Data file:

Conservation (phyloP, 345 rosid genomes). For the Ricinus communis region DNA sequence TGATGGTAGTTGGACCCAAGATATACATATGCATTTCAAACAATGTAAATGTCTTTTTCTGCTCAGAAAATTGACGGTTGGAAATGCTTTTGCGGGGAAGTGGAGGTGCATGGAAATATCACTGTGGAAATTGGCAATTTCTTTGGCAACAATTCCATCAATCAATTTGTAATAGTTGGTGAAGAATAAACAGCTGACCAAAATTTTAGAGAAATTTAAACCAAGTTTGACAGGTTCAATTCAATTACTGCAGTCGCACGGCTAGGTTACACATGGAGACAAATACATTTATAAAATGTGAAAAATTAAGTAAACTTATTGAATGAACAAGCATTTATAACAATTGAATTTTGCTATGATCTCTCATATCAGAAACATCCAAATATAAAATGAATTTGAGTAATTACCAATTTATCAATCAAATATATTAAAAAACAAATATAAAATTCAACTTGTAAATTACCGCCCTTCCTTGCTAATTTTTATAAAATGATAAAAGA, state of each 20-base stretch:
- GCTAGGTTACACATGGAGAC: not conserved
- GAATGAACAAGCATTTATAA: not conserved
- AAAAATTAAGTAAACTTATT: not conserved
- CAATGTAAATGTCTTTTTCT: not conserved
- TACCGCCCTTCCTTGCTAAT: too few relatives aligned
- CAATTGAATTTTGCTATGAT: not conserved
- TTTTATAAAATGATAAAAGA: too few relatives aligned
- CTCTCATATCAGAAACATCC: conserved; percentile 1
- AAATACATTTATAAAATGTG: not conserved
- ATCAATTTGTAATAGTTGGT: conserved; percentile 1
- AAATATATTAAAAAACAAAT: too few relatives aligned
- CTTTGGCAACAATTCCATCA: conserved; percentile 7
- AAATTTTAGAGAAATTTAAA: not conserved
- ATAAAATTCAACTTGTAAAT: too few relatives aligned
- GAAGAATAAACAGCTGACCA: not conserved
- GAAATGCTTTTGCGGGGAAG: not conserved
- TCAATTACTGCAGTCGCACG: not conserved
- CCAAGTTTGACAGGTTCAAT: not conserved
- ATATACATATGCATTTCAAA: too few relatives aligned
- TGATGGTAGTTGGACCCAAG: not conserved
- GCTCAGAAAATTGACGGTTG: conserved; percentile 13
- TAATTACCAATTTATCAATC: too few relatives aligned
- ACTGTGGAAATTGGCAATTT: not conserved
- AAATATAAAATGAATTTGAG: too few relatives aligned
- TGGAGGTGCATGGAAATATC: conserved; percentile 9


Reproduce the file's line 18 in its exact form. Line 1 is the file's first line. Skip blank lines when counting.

- TCAATTACTGCAGTCGCACG: not conserved